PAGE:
The new film Eighth Grade by director Bo Burnham is required viewing for anyone who live or works with adolescents. Starring the incredible Elsie Fisher, the viewer gets a unflinching kid’s eye view of the social pressures and inner turmoil that a lot of modern young people experience.
Yes, junior high has always been terrible. At least that was my experience. But I didn’t have to face the ubiquitous peer judgement device sitting in my pocket at all times.
The film in rich detail shows how much of a young person’s life, her social standing, her innermost feelings and insecurities, are all played out on the social media platforms she inhabits for most of her waking hours. Rather than judge this, the director simple shows it as the new reality for young people, for better or worse.
As a recent Pew Internet study shows, 45% of teens reported that they are online “nearly constantly.” Snapchat and Instagram are by far the most popular social media platforms for teens (if you discount YouTube as a social media platform, which I do.) Facebook and Twitter are a distant third and fourth place.
But what are they doing with all of that time online? Eighth Grade depicts the main character Kayla sharing her advice on her vlog “Kayla’s Korner,” posting dozens of carefully composed selfies each morning, and checking the feeds of people she admires or has crushes on. It’s a carefully curated, constant presentation of herself to her peer group for review and judgement. It looks exhausting.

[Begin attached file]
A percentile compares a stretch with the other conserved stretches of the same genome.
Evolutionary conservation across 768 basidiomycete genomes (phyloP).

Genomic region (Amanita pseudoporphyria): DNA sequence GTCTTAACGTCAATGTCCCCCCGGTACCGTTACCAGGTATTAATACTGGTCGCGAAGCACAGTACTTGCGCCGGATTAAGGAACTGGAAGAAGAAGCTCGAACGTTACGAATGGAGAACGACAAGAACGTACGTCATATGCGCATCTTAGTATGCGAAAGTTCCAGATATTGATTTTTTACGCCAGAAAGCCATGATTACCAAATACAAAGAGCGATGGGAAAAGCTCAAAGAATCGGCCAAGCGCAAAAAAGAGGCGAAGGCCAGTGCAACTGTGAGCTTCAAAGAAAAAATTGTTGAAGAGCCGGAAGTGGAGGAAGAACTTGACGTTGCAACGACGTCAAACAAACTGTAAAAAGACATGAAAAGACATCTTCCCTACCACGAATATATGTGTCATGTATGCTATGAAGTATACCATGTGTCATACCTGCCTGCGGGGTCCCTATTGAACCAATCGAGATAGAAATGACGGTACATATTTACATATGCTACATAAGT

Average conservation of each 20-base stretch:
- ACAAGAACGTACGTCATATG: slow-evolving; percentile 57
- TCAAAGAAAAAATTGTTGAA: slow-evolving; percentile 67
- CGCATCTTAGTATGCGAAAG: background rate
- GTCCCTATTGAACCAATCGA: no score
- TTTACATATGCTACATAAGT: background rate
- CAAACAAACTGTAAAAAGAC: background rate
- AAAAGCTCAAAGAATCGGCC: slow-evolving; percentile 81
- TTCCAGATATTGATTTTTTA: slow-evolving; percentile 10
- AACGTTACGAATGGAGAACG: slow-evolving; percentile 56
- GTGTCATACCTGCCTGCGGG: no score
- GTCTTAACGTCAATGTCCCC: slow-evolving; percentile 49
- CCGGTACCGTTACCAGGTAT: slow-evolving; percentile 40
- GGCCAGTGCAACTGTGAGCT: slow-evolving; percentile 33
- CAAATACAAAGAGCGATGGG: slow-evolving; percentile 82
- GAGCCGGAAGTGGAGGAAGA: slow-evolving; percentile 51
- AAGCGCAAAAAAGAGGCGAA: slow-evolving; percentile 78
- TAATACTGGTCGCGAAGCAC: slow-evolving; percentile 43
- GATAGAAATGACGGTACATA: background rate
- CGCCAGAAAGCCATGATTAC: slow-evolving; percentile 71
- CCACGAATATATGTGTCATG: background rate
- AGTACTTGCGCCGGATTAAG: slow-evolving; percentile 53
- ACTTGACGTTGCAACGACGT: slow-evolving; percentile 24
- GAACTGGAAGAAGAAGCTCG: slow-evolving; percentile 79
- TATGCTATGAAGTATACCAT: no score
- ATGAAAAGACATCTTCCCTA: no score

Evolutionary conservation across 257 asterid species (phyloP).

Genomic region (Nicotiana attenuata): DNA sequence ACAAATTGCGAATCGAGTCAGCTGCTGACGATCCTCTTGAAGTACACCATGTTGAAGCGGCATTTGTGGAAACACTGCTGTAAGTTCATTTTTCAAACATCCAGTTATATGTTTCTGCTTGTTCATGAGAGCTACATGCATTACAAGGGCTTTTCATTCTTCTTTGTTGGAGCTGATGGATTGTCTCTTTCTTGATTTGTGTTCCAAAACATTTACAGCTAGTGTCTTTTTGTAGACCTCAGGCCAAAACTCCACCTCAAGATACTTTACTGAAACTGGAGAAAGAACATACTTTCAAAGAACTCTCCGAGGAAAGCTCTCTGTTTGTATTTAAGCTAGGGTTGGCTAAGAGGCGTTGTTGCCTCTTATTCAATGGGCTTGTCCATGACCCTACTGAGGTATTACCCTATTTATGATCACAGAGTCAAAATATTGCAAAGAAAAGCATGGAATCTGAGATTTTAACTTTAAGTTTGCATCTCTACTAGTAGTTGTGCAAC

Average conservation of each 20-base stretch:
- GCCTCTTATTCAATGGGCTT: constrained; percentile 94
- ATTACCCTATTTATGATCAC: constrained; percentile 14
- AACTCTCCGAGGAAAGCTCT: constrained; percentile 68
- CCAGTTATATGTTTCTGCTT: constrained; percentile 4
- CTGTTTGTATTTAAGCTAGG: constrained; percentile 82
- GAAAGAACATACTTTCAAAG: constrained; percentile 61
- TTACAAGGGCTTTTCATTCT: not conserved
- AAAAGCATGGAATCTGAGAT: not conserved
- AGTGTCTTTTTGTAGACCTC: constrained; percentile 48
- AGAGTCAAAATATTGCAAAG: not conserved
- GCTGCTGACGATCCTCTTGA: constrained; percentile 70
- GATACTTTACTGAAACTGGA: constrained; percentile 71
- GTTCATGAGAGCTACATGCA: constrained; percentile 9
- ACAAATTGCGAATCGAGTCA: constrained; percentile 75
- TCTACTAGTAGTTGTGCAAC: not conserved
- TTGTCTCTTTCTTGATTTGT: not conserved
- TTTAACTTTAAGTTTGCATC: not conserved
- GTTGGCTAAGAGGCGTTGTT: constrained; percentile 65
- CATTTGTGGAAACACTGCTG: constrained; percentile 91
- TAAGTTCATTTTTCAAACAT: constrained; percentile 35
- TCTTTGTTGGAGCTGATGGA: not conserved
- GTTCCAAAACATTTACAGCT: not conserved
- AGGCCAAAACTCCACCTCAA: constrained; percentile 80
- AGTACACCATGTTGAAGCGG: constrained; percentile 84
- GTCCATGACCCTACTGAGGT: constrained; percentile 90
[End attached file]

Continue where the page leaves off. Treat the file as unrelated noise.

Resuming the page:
At the same time, the film depicts the typically awkward face-to-face interactions the young people have with each other. It did make me wonder if the increase in screen time meant that young people today had less experience navigating the nuances of a face-to-face conversation. Then again, I was no great conversationalist in the eighth grade, either.
For parents, teachers and others that work with teens, Eighth Grade is a welcome reminder of the tremendous challenges teens face today. Some of these are familiar to us who recall our own teenage years — our first crush, our first date, those terrible pool parties. But others are newer — we didn’t have school shooting drills when I was growing up.
Eighth Grade doesn’t present any easy answers. It draws you in to the inner life of one adolescent during a particularly momentous week in her life. And it reminds me of how important it is for kids to have supportive, loving adults around them during those difficult years.